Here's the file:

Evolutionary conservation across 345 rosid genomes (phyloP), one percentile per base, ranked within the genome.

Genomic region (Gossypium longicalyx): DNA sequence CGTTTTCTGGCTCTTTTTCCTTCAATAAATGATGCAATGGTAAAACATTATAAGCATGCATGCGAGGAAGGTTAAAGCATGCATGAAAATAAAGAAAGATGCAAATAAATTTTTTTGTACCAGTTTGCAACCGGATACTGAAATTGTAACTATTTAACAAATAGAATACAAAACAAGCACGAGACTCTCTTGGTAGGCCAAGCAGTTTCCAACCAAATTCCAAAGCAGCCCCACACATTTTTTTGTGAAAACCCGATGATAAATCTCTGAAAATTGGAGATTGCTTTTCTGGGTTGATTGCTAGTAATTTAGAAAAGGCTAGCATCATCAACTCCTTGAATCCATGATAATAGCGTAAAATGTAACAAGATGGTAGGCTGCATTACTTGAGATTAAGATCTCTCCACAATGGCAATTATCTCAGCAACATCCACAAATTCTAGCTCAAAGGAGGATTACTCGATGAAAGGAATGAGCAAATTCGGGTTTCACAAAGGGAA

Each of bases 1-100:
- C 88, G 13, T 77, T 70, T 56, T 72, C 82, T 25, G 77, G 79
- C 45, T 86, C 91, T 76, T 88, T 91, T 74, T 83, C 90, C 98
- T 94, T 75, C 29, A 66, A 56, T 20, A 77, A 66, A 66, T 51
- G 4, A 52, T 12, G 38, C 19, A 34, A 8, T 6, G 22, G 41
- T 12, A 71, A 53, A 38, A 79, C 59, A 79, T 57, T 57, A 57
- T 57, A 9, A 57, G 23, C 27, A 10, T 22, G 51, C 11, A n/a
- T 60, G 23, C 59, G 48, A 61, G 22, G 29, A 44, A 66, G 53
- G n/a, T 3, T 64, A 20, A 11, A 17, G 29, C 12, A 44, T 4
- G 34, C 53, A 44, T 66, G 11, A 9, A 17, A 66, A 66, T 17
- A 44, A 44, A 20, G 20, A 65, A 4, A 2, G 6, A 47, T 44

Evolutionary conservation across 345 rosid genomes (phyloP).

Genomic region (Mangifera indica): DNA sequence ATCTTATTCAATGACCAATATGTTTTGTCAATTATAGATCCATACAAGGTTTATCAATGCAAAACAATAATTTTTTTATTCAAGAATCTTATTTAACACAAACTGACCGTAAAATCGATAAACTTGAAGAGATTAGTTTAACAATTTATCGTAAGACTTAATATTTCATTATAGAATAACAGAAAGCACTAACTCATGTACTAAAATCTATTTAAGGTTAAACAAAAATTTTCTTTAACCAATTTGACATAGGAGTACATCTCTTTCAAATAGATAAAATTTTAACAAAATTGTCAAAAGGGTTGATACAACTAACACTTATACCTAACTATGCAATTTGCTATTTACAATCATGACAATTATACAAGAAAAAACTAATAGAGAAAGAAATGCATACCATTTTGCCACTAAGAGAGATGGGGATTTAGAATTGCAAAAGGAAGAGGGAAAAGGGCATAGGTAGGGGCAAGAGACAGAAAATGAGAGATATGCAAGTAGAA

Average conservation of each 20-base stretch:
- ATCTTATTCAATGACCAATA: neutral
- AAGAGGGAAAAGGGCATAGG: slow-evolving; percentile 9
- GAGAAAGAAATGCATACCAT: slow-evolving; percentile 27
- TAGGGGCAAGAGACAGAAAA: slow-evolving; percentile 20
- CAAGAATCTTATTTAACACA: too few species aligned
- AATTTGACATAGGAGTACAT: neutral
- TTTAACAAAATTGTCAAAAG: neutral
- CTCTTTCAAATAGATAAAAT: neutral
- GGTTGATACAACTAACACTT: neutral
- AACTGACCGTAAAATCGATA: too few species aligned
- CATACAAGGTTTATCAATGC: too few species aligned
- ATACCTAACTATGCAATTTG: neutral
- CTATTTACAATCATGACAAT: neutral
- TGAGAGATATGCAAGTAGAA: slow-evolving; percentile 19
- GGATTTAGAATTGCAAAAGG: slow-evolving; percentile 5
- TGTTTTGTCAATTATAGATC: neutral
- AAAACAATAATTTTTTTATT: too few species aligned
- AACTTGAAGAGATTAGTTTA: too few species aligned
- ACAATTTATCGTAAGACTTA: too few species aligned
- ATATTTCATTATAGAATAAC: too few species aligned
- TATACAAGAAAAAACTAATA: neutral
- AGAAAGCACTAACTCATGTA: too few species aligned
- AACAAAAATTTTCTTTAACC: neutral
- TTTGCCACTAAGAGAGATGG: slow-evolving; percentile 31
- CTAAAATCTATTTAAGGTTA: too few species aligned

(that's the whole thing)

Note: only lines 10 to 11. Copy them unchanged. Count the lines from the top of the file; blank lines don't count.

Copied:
- T 60, G 23, C 59, G 48, A 61, G 22, G 29, A 44, A 66, G 53
- G n/a, T 3, T 64, A 20, A 11, A 17, G 29, C 12, A 44, T 4